Mayo Clinic Study Says Puberty Blockers Cause Atrophied Testes, Fertility Issues, Casts Doubt On ‘Reversibility’

Mild to severe sex gland atrophy is one of the negative effects.
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Boys who take puberty blockers may suffer atrophied testes and fertility issues, a new study by Mayo Clinic researchers has found, causing the authors to cast doubt about the common claim that puberty blockers are “reversible.”

The study, authored by 11 researchers at Mayo Clinic’s largest campus south of Minneapolis, looked at the effects of puberty blockers on testicular cells and function.

“We provide unprecedented histological evidence revealing detrimental pediatric testicular sex gland responses to [puberty blockers],” the study reads.

Mild to severe sex gland atrophy is one of the negative effects the researchers found.

In the case of one 12-year-old boy who was treated with puberty blockers for 14 months, nearly 60% of his sex glands became “fully atrophied,” and small clusters of calcium formed in his testicles, according to the study.

These calcium clusters are linked to cancer, several studies have found, although it is not clear whether they are a risk factor by themselves.

Potentially permanent effects on fertility were another concern for boys who were treated with puberty blockers, the researchers found.

In the case of a 14-year-old boy who had been puberty blockers for more than four years, more than 90 % of his cells that were supposed to eventually produce sperm were developmentally arrested.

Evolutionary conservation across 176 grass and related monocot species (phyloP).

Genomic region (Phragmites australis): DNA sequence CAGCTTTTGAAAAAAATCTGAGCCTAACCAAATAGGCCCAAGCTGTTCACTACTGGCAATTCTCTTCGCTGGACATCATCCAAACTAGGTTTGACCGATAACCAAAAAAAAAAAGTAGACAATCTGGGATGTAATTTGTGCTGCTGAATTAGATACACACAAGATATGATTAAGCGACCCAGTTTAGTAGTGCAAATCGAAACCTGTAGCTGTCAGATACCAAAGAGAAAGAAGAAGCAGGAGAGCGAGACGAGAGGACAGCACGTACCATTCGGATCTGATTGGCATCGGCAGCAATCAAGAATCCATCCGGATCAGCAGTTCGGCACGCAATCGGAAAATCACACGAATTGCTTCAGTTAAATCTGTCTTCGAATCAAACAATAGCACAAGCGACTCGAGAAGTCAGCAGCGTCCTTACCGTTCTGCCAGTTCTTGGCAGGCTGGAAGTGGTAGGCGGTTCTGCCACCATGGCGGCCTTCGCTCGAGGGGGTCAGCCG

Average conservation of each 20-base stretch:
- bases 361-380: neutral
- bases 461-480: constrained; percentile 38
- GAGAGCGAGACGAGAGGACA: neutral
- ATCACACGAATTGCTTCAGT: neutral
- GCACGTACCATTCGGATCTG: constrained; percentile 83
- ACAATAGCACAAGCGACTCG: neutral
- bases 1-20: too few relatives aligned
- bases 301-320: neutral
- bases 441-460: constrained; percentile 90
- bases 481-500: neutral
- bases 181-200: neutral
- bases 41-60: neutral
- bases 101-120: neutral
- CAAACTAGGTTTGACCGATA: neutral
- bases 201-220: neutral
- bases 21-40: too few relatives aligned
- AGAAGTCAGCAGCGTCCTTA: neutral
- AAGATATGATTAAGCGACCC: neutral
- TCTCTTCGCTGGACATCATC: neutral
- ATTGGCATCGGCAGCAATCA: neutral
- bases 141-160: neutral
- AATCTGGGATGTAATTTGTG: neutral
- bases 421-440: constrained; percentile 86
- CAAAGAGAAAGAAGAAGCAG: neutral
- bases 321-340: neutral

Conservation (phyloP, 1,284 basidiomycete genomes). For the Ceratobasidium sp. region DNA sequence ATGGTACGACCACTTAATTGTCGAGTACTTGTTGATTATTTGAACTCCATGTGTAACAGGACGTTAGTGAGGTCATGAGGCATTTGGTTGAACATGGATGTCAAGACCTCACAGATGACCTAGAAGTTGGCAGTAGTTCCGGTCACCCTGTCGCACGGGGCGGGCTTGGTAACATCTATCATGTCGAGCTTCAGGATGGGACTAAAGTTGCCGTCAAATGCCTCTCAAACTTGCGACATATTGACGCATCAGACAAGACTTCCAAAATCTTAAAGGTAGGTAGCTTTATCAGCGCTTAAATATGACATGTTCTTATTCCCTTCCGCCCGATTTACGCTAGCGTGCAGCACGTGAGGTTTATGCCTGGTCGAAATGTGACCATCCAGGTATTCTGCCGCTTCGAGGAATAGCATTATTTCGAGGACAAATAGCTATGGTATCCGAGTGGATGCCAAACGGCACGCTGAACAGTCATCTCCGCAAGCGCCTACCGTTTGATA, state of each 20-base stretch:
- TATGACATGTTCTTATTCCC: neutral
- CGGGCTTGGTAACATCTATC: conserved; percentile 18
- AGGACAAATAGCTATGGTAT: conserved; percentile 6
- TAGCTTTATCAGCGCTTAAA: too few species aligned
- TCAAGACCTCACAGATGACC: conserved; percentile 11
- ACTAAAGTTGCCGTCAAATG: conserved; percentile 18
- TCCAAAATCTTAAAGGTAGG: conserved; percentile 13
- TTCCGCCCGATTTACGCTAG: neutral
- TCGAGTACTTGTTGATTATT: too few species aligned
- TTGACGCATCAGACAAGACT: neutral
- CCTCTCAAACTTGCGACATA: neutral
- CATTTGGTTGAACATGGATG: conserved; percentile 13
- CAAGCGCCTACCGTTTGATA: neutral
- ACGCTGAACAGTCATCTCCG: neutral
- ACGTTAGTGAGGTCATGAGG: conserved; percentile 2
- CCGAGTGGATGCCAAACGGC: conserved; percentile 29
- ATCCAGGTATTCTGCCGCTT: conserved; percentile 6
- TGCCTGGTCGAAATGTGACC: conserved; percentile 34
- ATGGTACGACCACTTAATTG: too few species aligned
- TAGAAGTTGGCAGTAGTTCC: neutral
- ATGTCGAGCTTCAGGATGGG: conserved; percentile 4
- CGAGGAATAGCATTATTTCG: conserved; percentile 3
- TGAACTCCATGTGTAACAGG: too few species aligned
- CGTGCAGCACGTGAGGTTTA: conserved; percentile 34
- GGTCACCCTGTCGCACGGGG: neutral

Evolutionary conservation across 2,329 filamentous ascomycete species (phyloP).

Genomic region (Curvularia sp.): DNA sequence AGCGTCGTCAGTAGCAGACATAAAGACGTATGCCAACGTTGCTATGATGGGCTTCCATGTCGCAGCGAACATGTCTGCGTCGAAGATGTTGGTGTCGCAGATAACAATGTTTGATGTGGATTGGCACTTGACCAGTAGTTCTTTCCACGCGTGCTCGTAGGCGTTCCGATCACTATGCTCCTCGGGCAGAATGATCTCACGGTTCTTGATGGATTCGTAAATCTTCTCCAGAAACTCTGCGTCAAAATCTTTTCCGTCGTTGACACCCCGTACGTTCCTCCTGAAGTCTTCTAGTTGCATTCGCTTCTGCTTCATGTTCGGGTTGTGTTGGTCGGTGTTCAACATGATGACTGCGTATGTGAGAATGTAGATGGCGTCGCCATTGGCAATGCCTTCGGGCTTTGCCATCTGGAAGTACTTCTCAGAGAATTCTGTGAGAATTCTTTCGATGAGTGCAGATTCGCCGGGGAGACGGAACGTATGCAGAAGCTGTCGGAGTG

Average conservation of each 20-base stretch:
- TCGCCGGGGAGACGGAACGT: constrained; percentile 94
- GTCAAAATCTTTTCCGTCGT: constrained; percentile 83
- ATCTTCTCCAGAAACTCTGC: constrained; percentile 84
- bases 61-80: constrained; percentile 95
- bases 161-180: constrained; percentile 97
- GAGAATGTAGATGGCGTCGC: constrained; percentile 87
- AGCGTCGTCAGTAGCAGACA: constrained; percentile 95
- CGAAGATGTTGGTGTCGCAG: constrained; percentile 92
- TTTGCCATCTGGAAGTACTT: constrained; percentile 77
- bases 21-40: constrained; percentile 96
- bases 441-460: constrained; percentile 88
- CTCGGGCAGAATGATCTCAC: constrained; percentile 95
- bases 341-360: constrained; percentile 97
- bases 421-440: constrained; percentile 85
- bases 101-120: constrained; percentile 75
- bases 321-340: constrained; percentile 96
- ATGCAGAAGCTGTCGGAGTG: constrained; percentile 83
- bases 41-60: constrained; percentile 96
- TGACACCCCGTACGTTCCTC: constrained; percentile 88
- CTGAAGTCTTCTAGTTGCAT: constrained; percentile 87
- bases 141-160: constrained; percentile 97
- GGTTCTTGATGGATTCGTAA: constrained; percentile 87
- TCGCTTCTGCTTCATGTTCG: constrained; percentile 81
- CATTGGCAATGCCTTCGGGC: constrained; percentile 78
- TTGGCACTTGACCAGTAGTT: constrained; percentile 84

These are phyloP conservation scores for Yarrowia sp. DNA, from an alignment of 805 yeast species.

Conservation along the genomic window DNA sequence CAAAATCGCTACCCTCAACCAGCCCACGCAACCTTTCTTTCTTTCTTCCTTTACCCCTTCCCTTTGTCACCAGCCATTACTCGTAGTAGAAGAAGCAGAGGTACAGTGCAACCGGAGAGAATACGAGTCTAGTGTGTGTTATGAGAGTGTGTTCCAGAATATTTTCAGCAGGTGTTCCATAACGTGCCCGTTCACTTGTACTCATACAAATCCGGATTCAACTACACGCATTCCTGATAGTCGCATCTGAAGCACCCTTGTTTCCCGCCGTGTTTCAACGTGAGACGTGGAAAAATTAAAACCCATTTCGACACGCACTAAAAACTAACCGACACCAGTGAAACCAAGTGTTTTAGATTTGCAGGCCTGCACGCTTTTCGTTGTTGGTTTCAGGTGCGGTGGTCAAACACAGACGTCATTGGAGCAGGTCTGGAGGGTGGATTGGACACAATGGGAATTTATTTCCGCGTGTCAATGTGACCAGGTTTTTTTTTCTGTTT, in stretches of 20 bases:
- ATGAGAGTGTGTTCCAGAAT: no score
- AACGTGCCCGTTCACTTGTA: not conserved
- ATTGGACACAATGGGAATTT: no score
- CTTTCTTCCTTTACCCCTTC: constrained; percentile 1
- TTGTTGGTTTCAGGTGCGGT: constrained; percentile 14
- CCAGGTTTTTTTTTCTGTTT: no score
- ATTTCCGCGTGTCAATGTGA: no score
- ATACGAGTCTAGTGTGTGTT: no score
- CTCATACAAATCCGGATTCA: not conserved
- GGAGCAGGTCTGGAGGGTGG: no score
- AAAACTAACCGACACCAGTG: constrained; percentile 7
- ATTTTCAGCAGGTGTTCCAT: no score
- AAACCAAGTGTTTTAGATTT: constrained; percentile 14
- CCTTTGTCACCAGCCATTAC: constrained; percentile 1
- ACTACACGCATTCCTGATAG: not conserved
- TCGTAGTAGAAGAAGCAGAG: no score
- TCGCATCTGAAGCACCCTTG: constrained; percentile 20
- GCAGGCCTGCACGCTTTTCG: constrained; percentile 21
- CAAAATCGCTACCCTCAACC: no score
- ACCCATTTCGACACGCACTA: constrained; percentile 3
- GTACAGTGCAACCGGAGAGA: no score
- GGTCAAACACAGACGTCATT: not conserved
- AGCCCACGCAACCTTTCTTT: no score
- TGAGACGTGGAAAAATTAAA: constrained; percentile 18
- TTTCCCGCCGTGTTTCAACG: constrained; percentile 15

The findings “raise a potential concern regarding the complete ‘reversibility’ and reproductive fitness” of the sperm germ cells, the researchers said.

The study examined 87 boys, 16 of whom were gender dysphoric boys between ages 10 and 16. Nine of those boys were already on puberty blockers, although all of the boys would eventually be put on the drugs. The boys began identifying as transgender girls between ages 2 and 15.

The researchers noted that there are no long-term studies on puberty blockers for gender dysphoric children, meaning many of the drugs’ effects such as impacts on fertility are still unknown.

The study has not yet been peer-reviewed but was published on BioRxiv, a website hosted by the Cold Spring Harbor Laboratory that sees two-thirds of its papers later published in peer-reviewed journals.

Mayo Clinic’s website page on puberty blockers does not yet warn about the extent of the side effects found in the study. The page says the drugs “don’t cause permanent physical changes” and when a child stops taking them, “puberty starts again.”

“[T]hey pause puberty,” the page says. “That offers a chance to explore gender identity. It also gives youth and their families time to plan for the psychological, medical, developmental, social and legal issues that may lie ahead.”

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The Daily Wire   >  Read   >  Mayo Clinic Study Says Puberty Blockers Cause Atrophied Testes, Fertility Issues, Casts Doubt On ‘Reversibility’